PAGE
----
South Africa is barrelling towards its most consequential and most competitive national and provincial elections since 1994. Spotlight editor Marcus Low asks what is on the line in these elections from a healthcare perspective and argues that the stakes are particularly high when it comes to NHI and the Gauteng and KwaZulu-Natal provincial health departments.
As of last year, there were 3 449 people waiting on orthopaedic surgery in five of South Africa’s nine provinces. Waiting times in these five provinces ranged from two weeks to over five years. In the Eastern Cape, it can take up to ten years for people to get specific types of orthopaedic surgery. Tiyese Jeranji looks at the numbers and unpacks what it means for healthcare workers and people waiting for orthopaedic surgery.
KwaZulu-Natal clinics are outperforming facilities monitored in other provinces on various indicators and health services in the province have improved year-on-year, but some marginalised groups continue to have a hard time accessing healthcare services. This is according to the latest provincial report from community-led monitoring project Ritshidze. Nthusang Lefafa spoke to several NGOs about the findings and asked the province’s health department for their response.
According to some estimates, over a third of tuberculosis (TB) patients have high levels of psychological distress and a quarter have an alcohol use disorder. Following an eye-opening project in KwaZulu-Natal, Atlantic Institute Tekano Fellow Amanda Fononda argues that a diagnosis of an illness (such as TB) should be accompanied by mental health screening for treatment readiness, adherence, and overall well-being.
One of the key recommendations from the National TB Prevalence Survey released last year was to increase “access to TB screening and testing services through outreach programmes using mobile testing and X-ray facilities”. Tiyese Jeranji takes stock of the number of mobile X-ray vans and containers across the country and plans to scale up their use.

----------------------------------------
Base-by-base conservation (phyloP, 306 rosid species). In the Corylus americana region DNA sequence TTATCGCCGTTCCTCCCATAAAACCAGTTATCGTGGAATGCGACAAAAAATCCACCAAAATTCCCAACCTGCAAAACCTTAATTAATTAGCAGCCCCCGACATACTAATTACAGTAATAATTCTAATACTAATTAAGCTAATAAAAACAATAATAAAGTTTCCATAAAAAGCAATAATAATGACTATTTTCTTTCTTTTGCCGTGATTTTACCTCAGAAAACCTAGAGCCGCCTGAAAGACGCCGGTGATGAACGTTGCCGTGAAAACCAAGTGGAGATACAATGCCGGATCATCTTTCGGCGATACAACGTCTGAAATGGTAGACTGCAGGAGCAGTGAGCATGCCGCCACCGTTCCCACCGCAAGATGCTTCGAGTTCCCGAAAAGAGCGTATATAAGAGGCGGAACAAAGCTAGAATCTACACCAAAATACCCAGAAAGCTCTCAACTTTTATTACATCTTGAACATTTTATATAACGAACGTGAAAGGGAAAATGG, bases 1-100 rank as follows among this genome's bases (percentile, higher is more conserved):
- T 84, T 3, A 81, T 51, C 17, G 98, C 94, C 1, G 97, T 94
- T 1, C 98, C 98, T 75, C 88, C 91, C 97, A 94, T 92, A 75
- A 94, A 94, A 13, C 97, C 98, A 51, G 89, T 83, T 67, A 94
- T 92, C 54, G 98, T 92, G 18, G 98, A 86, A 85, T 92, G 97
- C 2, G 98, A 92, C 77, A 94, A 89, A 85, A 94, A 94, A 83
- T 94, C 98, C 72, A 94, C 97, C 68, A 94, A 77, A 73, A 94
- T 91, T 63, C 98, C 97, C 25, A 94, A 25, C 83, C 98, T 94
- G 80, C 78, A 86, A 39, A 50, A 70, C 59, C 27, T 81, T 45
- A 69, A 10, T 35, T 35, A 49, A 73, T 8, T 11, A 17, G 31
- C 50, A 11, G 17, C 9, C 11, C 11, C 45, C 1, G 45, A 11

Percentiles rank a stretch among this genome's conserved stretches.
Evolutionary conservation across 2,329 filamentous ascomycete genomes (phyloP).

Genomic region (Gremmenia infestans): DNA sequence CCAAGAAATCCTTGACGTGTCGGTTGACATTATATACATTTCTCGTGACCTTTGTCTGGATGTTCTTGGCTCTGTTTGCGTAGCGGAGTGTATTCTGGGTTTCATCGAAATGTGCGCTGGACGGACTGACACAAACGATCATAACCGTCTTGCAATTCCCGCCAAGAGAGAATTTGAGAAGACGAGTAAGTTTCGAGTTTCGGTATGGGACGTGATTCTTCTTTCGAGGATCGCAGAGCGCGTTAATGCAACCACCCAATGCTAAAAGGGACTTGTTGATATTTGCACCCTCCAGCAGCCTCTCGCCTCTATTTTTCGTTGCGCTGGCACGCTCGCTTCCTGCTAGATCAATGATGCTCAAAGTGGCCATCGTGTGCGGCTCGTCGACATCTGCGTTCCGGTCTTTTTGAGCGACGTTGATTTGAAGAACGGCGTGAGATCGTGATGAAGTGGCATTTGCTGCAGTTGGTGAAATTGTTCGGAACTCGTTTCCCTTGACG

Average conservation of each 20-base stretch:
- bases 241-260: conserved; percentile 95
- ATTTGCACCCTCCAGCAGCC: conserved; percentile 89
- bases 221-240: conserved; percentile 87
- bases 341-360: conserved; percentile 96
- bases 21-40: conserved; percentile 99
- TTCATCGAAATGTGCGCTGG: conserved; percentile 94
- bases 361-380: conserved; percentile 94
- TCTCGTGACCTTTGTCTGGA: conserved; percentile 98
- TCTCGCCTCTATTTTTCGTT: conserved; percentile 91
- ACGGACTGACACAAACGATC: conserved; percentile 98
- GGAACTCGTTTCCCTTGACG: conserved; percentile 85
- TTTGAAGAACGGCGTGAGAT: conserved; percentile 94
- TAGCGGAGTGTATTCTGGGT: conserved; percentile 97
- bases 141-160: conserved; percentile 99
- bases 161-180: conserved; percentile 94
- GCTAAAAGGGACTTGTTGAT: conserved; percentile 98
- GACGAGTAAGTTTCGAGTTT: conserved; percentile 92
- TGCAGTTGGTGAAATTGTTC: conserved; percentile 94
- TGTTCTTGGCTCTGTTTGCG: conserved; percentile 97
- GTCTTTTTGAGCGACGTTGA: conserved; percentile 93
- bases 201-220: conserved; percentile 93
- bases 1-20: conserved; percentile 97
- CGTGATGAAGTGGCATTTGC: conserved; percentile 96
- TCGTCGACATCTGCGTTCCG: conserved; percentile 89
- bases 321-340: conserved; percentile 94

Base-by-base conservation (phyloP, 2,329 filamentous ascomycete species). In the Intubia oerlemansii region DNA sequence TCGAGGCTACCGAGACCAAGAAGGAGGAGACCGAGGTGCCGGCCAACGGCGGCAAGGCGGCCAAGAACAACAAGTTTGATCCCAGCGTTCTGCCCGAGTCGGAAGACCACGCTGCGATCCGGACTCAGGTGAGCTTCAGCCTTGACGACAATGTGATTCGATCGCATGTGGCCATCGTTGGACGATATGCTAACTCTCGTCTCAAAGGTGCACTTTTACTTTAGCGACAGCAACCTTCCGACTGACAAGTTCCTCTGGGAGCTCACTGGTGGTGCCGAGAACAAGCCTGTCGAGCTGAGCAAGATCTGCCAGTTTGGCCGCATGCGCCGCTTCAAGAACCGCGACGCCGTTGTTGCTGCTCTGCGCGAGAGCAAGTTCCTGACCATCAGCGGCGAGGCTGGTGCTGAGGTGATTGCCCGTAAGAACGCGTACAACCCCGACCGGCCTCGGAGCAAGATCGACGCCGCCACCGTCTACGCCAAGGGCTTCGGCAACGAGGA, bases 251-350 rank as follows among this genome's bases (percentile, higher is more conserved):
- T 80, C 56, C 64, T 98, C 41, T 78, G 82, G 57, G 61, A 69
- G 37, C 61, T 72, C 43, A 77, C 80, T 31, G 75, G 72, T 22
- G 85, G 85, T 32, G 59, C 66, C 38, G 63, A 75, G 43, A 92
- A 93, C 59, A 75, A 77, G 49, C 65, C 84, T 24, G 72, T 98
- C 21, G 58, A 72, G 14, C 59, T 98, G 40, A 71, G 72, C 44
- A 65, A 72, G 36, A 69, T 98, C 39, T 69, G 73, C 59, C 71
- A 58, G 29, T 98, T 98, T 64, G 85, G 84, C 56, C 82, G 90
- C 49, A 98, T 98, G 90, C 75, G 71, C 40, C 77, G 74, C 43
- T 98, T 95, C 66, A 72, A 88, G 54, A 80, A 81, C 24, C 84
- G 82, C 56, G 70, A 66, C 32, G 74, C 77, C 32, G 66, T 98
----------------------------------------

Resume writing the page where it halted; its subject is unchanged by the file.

While KwaZulu-Natal is doing comparatively well on key HIV indicators, the public healthcare system in the province is plagued by staff shortages, long waiting times, poor tuberculosis infection control, and in some cases, dysfunctional filing systems. This is according to a new report from community-led monitoring group Ritshidze. Elri Voigt reports.
As the country is still calculating the tally of the vaccine stock and medicines stolen in last week’s unrest in KwaZulu-Natal and Gauteng, there is still a lot of uncertainty about plans to restore medicine security.
Over five million people in South Africa have so far received at least one shot of a COVID-19 vaccine. Elri Voigt unpacks how the vaccination rollout is going in South Africa’s nine provinces. Though the numbers do not tell the full story and provinces face different challenges, indications are that Limpopo, Western Cape, Eastern Cape, and KwaZulu-Natal are doing well, while Mpumalanga is struggling.
By Friday, looting, rioting, and violence in parts of KwaZulu-Natal left shops and pharmacies empty and vandalised, warehouses burnt to the ground, and many lives lost. Sandile Duma and Leslie Mudzudza report on the impact on health services.
With phase two of the country’s vaccination rollout set to start on Monday, 17 May, provinces are gearing up for the largest adult vaccination push the country has ever seen. Elri Voigt provides an update on preparations for the next phase in the nine provinces and progress made in vaccinating healthcare workers through the Sisonke implementation study.
South Africa’s first National Tuberculosis Prevalence Survey found that many people without TB symptoms nevertheless have TB disease that can be detected using chest X-rays. Accordingly, new mobile X-ray screening programmes are being piloted in a number of provinces. Tiyese Jeranji reports.